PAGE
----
Thames Estuary "absolutely crucial" to the growth of the South East

by Suruchi Sharma Mon 7 October 2019, 4:00 pm

Lord Kerslake has described the growth of the Thames Estuary as "absolutely crucial" and said a "collaborative partnership" is needed to bring the area's potential to fruition.

He was speaking as part of a panel discussion on delivery at the third Thames Estuary Growth Day event last week (3 October).

This part of the one-day event including Councillor Darren Rodwell, leader of Barking and Dagenham Council, interviewing Lord Bob Kerslake, chairman of Peabody and BeFirst and Tony Pidgley CBE, chairman of the Berkeley Group.

They talked about the barriers facing development and the important next steps to take in the region, covering topics including the importance of creating a community at new schemes, Crossrail and regeneration versus gentrification.

The annual occasion held at CentrEd at London’s ExCeL Centre in Newham, chaired by BBC News home editor Mark Easton, gave delegates from local authorities, consultants and developers the chance to hear experts speak on the region’s progress and future plans.

Lord Kerslake said: “The kind of job we’re trying to do in the Thames Estuary is absolutely one that requires a different model of delivery. It can’t be dictated by central or local government, it has to be a collaborative partnership founded on excellent leadership.

“The reason why I’ve been fascinated by the Estuary is because I see it as massively important to the future wellbeing of the South East of this country – and that is in turn is important to the rest of the country.

“London is moving eastwards and it has been for a long time. There is a huge task to harness the growth and development opportunities of London, and that means the Estuary is absolutely crucial.”

Last year the Thames Estuary 2050 Growth Commission report highlighted that one million homes and 1.3 million jobs could be generated in the area.

Lord Kerslake added: “We desperately need long-term thinking and collaboration in this country at the moment. Why do I think its potential is different? This feels more bottom-up, collaborative and more locally-led.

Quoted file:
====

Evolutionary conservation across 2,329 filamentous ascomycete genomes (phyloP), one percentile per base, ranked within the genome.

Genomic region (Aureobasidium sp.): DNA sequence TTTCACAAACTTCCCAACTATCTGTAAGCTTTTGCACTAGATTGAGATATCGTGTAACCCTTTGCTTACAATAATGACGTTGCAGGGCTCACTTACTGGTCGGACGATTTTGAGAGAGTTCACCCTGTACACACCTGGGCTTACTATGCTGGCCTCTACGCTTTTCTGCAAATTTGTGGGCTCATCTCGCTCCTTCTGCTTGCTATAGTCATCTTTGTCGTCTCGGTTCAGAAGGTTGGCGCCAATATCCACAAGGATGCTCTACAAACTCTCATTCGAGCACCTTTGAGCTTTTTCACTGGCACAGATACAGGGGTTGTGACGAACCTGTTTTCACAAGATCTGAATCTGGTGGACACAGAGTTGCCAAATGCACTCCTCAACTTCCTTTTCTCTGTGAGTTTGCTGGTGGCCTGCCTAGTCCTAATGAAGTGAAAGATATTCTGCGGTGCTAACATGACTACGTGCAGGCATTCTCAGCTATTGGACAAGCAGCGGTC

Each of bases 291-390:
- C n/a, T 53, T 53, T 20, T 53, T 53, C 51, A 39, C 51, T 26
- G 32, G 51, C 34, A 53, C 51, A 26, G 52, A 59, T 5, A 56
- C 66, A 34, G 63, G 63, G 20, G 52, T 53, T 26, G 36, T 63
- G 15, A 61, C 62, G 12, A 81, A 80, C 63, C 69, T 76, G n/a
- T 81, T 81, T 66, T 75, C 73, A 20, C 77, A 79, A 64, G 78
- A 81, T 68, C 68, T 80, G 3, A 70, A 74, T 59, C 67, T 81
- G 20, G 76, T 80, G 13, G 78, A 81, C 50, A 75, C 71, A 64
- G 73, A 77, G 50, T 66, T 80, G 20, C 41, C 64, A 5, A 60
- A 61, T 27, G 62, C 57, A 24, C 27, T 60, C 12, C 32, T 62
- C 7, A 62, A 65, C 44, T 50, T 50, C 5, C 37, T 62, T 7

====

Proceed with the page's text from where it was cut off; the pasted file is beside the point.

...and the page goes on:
“This is different and it has the ability to bring everybody on side in a way that we didn’t achieve last time. Secondly, the importance of the Thames Estuary is now much more clearly recognised. It’s absolutely clear to me that it is absolutely vital to the future wellbeing of London and the South East.

“The third thing is we can now see real things happening, as it felt a bit theoretical when we were doing it. I think now you can see the sense of which big things are happening.”

Pidgley said: “I think the Thames Estuary is a big challenge and everybody in this room would accept that. You do go back to what we’re trying to achieve, what the Thames Estuary can offer the country, where the natural expansion is. That comes back to getting that co-operation between the local authorities, working together and understanding the challenges.

“The local authorities responsible for that area have to take the initiative and start moving it forward and talking to people to make sure it doesn’t stall.”

Cllr Rodwell at the end of the session added: “I personally believe that the Thames Estuary has turned a massive corner, from the time when I first became leader four years ago to where we are today.”

Sponsors for this year’s Thames Estuary Growth Day event included the Berkeley Group, Countryside, Estates & Agency Group, Glenny, L&Q, London City Airport, Port of London Authority and Weston Homes.

The event was organised and run by regeneration specialist 3Fox International. To learn more about the company’s work in events head to: www.3foxinternational.com/events

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